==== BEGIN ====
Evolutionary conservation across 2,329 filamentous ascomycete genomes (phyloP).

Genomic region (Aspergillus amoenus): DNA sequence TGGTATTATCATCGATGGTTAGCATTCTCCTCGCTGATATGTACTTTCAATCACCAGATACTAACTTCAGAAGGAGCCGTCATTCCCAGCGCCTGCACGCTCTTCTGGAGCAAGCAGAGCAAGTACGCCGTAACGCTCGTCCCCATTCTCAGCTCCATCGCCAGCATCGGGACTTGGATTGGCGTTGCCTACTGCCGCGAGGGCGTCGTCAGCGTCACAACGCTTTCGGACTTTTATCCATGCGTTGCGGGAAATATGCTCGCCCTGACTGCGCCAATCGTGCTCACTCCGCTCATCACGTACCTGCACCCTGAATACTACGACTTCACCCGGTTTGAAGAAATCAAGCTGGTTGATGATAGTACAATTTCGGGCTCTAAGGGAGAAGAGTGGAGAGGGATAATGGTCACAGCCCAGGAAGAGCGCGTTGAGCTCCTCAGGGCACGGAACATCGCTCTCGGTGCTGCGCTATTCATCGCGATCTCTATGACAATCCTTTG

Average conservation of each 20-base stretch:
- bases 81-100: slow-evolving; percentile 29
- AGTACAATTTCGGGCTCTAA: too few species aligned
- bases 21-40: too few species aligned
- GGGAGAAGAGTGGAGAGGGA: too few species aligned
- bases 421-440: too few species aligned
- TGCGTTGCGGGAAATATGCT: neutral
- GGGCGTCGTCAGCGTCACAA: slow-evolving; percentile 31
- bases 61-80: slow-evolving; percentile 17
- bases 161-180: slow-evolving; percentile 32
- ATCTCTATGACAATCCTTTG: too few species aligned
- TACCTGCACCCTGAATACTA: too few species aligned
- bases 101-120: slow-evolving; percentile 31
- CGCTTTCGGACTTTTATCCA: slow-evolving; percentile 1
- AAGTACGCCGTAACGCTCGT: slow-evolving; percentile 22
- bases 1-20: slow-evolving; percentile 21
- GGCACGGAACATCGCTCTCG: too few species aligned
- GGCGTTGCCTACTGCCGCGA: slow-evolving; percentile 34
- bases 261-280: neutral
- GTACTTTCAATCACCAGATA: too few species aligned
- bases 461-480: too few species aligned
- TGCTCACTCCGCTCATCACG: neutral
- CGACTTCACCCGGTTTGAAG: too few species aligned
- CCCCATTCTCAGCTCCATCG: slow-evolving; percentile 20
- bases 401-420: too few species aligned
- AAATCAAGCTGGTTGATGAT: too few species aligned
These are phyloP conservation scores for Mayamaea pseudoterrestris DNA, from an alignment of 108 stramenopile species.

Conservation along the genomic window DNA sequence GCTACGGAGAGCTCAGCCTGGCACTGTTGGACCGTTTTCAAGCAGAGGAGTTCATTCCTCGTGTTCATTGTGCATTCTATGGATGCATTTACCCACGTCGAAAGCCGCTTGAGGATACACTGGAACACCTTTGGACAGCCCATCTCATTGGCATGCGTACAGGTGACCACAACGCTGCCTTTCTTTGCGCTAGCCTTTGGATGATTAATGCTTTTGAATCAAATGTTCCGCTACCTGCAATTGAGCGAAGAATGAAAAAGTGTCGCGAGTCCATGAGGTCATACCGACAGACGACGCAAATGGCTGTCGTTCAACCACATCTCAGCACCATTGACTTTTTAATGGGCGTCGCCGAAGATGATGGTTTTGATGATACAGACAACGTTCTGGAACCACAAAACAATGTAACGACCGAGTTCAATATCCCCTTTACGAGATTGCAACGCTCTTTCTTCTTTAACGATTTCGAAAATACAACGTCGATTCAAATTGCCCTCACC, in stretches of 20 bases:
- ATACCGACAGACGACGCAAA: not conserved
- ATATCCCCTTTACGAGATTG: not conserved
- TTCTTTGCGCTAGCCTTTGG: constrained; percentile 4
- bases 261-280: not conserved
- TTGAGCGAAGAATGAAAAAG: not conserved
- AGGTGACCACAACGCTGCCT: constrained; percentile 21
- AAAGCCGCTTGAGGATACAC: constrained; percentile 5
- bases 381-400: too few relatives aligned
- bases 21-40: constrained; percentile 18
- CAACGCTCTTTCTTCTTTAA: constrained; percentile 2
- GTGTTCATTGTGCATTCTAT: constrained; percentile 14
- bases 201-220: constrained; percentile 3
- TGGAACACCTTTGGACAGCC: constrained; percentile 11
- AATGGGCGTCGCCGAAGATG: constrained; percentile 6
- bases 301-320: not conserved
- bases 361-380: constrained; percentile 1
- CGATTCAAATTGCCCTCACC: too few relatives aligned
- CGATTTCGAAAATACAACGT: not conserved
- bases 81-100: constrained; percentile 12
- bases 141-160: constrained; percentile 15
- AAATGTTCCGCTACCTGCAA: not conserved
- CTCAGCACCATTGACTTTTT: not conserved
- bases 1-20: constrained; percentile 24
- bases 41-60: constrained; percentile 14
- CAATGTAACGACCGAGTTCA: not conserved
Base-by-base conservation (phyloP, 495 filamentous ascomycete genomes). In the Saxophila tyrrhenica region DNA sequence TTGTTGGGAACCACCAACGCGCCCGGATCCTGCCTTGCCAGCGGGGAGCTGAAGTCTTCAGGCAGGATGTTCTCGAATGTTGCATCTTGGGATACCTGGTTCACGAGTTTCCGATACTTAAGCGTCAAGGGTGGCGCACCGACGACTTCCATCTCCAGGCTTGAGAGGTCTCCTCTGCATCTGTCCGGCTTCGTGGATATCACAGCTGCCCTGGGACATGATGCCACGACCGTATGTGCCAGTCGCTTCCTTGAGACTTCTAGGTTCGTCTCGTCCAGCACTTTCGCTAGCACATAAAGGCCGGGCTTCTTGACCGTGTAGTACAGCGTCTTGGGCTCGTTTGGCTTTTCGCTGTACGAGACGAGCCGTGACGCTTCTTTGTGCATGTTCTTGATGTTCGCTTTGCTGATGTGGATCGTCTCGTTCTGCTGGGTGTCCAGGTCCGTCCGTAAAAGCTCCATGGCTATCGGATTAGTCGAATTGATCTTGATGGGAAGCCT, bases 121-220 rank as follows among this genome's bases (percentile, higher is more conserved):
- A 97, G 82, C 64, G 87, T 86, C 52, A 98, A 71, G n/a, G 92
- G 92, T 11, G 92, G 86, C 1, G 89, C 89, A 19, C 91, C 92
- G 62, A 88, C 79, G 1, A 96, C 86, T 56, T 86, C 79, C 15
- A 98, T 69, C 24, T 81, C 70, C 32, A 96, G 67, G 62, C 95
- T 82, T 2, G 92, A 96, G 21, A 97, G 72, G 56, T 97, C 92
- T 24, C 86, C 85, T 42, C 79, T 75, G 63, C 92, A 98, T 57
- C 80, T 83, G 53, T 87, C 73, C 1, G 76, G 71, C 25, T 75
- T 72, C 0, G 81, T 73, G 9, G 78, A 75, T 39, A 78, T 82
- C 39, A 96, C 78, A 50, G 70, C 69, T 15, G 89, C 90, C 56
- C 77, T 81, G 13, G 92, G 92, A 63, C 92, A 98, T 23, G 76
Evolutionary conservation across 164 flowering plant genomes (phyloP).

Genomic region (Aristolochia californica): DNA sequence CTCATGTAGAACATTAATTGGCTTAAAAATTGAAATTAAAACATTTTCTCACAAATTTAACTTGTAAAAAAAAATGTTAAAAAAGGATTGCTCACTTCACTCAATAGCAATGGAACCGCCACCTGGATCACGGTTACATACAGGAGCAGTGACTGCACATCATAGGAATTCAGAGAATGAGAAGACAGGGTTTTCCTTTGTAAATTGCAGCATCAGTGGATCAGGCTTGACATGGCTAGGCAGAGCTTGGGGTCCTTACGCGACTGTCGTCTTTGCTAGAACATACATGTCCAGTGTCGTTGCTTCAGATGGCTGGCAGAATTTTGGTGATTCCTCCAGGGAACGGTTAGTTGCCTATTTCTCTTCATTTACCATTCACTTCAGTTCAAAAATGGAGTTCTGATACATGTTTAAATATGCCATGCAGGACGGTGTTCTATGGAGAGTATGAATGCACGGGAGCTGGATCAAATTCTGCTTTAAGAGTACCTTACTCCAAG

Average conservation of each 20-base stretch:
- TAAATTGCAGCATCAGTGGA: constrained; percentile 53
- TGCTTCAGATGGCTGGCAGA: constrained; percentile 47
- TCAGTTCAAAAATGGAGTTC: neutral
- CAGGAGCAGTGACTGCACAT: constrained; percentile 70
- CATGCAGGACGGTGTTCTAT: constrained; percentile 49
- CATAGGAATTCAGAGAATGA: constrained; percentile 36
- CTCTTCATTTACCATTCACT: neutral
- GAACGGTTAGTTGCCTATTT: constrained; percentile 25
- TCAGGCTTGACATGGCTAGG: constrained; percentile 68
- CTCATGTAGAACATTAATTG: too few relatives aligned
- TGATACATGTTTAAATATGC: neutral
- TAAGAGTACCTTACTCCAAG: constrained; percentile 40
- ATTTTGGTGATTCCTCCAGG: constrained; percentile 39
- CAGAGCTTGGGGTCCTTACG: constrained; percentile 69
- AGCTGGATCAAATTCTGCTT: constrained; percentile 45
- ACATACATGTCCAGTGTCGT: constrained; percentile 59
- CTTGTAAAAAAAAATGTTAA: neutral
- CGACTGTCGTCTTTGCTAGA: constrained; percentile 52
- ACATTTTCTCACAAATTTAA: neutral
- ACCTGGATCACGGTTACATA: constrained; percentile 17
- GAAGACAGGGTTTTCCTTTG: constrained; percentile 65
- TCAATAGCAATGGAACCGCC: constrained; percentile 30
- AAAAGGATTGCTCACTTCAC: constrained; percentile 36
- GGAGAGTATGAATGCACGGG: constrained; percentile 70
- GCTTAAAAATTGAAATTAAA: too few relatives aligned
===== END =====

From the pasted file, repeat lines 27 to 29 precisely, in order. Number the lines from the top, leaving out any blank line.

- bases 401-420: too few species aligned
- AAATCAAGCTGGTTGATGAT: too few species aligned
These are phyloP conservation scores for Mayamaea pseudoterrestris DNA, from an alignment of 108 stramenopile species.